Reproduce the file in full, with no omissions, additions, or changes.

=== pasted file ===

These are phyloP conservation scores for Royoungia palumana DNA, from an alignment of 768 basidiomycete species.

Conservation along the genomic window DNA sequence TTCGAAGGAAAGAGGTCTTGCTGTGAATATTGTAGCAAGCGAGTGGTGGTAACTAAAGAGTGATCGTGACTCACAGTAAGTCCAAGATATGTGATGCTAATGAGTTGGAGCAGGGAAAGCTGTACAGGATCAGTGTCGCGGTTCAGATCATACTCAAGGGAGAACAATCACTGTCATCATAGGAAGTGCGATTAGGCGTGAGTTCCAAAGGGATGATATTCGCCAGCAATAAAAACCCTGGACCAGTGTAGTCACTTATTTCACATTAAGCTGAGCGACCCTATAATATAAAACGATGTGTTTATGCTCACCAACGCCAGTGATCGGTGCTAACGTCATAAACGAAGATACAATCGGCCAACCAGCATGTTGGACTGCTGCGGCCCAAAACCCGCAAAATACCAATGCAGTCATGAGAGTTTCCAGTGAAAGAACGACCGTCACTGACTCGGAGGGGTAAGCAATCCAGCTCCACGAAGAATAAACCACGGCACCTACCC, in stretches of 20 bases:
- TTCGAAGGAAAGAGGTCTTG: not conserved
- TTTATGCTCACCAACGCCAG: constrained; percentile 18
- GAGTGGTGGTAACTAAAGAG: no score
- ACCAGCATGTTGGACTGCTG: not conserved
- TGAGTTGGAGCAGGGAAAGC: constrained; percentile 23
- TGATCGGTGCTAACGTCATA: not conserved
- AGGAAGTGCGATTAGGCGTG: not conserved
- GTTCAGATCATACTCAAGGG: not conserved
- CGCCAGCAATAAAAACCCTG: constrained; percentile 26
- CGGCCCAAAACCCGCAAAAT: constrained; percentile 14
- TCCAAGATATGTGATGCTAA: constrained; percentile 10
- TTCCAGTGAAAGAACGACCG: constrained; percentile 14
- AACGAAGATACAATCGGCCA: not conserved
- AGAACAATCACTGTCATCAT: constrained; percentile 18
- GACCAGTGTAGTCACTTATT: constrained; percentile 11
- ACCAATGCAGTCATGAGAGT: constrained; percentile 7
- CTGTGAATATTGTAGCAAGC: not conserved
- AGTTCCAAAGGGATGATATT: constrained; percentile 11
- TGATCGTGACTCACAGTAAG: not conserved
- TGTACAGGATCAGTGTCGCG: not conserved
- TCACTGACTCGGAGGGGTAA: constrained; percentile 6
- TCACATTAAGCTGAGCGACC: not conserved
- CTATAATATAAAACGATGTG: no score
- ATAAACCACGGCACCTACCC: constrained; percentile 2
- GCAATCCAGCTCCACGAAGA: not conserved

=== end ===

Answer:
These are phyloP conservation scores for Royoungia palumana DNA, from an alignment of 768 basidiomycete species.

Conservation along the genomic window DNA sequence TTCGAAGGAAAGAGGTCTTGCTGTGAATATTGTAGCAAGCGAGTGGTGGTAACTAAAGAGTGATCGTGACTCACAGTAAGTCCAAGATATGTGATGCTAATGAGTTGGAGCAGGGAAAGCTGTACAGGATCAGTGTCGCGGTTCAGATCATACTCAAGGGAGAACAATCACTGTCATCATAGGAAGTGCGATTAGGCGTGAGTTCCAAAGGGATGATATTCGCCAGCAATAAAAACCCTGGACCAGTGTAGTCACTTATTTCACATTAAGCTGAGCGACCCTATAATATAAAACGATGTGTTTATGCTCACCAACGCCAGTGATCGGTGCTAACGTCATAAACGAAGATACAATCGGCCAACCAGCATGTTGGACTGCTGCGGCCCAAAACCCGCAAAATACCAATGCAGTCATGAGAGTTTCCAGTGAAAGAACGACCGTCACTGACTCGGAGGGGTAAGCAATCCAGCTCCACGAAGAATAAACCACGGCACCTACCC, in stretches of 20 bases:
- TTCGAAGGAAAGAGGTCTTG: not conserved
- TTTATGCTCACCAACGCCAG: constrained; percentile 18
- GAGTGGTGGTAACTAAAGAG: no score
- ACCAGCATGTTGGACTGCTG: not conserved
- TGAGTTGGAGCAGGGAAAGC: constrained; percentile 23
- TGATCGGTGCTAACGTCATA: not conserved
- AGGAAGTGCGATTAGGCGTG: not conserved
- GTTCAGATCATACTCAAGGG: not conserved
- CGCCAGCAATAAAAACCCTG: constrained; percentile 26
- CGGCCCAAAACCCGCAAAAT: constrained; percentile 14
- TCCAAGATATGTGATGCTAA: constrained; percentile 10
- TTCCAGTGAAAGAACGACCG: constrained; percentile 14
- AACGAAGATACAATCGGCCA: not conserved
- AGAACAATCACTGTCATCAT: constrained; percentile 18
- GACCAGTGTAGTCACTTATT: constrained; percentile 11
- ACCAATGCAGTCATGAGAGT: constrained; percentile 7
- CTGTGAATATTGTAGCAAGC: not conserved
- AGTTCCAAAGGGATGATATT: constrained; percentile 11
- TGATCGTGACTCACAGTAAG: not conserved
- TGTACAGGATCAGTGTCGCG: not conserved
- TCACTGACTCGGAGGGGTAA: constrained; percentile 6
- TCACATTAAGCTGAGCGACC: not conserved
- CTATAATATAAAACGATGTG: no score
- ATAAACCACGGCACCTACCC: constrained; percentile 2
- GCAATCCAGCTCCACGAAGA: not conserved